Where: Ek Bar, D-17, Defence Colony (corner building near petrol pump).

Note: The place opens for public on September 23rd. This was a preview on invite.

Friday, September 18, 2015

Flavours of Shahjahanabad

When Old Delhi comes calling one has to oblige. Having heard of the feasts put together by the Jalalis and experienced one herself, Skeeter met the Jalalis one on one over a lunch table hosted by them at at Le Meridien, Gurgaon. And it couldn’t have been better! Osama Jalali, a food writer has curated the dining experience and the meals are prepared by his mother Nazish Jalali & wife Nazia Khan. What one gets to sample is the kind of food that is found in the homes of Old Delhi or Shahjahanabad. Nazish Jalali or Ammi as she is fondly called is a passionate cook who learnt her craft from the khansamas of the nawab of Rampur before she got married and came to Shahjahanabad, where she added more recipes to her repertoire.

Emperors Aurangzeb was a vegetarian, Humayun turned vegetarian even if briefly and Akbar was vegetarian towards the latter half of his life. This did not mean they lost on sampling the best flavours that the khansamas had on offer. There were vegetarian delicacies prepared to pamper these emperors. Some of the recipes may have been lost in time, yet others live to tell a tale.
These Mughlai recipes by the Jalalis are showcased at food festivals across prominent hotels time and again. This time round the focus was on some interesting vegetarian ones. The first of these was a very flavourful Kathal ki Galouti. Skeeter has sampled unusual preparations of Jackfruit but this one outshone them all. Steamed and boiled jackfruit is mixed with lentils and whole spices for a well-textured, sublime galouti. French beans ki Shammi appeared next. Again, a well-made, melt in the mouth preparation, which forces the French beans out of their stir-fry, sabzi, pulao and other avtars. And the third stellar appetizer of the day was a daliya ki tikki. Yes, there’s more to daliya than light/diet food.

Vegetable Biryani 

For the mains we sampled sookhi Urad dal, both black and yellow; the recipes of which come from the kitchen of the Nawab of Rampur. These were very simple preparations that were fluffy and flavourful. A robust Mughlai paneer preparation made in a yoghurt gravy had Skeeter hooked onto the curry. An earthy and dense preparation of Chana dal bharta (mashed lentils) was rich in texture and chopped green chillies complemented it well. Osama calls it desi hummus and well, why not?!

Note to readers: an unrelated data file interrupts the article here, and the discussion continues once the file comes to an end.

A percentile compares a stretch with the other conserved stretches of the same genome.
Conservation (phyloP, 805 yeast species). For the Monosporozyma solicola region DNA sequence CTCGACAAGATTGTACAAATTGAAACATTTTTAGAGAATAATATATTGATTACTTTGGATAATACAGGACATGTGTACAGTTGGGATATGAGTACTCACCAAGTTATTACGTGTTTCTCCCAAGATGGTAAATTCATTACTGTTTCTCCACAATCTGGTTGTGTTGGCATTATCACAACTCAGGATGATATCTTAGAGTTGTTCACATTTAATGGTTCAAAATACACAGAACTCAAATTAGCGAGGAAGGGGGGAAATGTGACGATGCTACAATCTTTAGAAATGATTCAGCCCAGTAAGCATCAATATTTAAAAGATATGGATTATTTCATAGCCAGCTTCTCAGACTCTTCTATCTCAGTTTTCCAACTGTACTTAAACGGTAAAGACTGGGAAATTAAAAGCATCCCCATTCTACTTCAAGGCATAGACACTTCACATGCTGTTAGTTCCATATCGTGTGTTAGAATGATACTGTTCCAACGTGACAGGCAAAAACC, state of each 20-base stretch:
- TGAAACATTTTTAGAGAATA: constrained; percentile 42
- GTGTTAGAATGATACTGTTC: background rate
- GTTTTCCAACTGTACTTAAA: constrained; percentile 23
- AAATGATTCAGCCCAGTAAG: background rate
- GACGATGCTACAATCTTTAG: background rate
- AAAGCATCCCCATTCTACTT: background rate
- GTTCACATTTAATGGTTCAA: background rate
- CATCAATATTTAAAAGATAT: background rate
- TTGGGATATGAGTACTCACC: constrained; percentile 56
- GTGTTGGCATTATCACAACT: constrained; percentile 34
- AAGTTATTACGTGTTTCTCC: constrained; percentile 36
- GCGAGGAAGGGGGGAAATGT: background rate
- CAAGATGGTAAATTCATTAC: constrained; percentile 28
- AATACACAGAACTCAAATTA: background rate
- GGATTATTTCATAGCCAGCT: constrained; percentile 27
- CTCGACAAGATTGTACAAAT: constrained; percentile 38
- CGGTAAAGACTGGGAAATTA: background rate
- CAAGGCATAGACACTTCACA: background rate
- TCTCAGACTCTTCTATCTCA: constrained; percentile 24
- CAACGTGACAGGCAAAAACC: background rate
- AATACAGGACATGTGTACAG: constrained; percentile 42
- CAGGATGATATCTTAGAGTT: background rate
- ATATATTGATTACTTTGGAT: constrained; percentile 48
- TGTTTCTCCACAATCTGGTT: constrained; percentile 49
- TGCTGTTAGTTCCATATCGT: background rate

Sookhi Urad Dal 

Chana dal bharta 

The Jalalis 

All these were served with a rustic Khamiri Roti or yeasted flatbread and a mildly sweet Sheermal which is saffron-flavoured, leavened bread. Both are usually paired with greasy non-vegetarian curries in the bylanes of Old Delhi. There was Vegetarian Biryani too! It looked simple but was a pot of myriad flavours. The rice were aromatic as they soaked flavour from the whole spices and each vegetable lent a layer of its flavour to the dish.

After being overwhelmed by the appetizers and the mains, it was time to be besotted by dessert. Aloo ka Zarda, made with shredded potatoes, saffron and sugar was sampled for the first time. It was sprinkled with chironji. Skeeter was looking forward to this one but was underwhelmed by the taste. Maybe she needs to get used to the idea of having spuds for dessert? The Shahi Tukda, which was not liked by some on the table, made Skeeter quite happy. Those who didn’t like this version prefer crispy bread against the soft one which was served. The Gulathi, which was somewhat like a phirni, was the best dessert of the three. It is made by reducing milk in dry fruits and made a fitting end to a sumptuous feast.

Aloo ka Zarda 
Shahi Tukda 

Tuesday, September 15, 2015

Chor Bizarre- Pop-up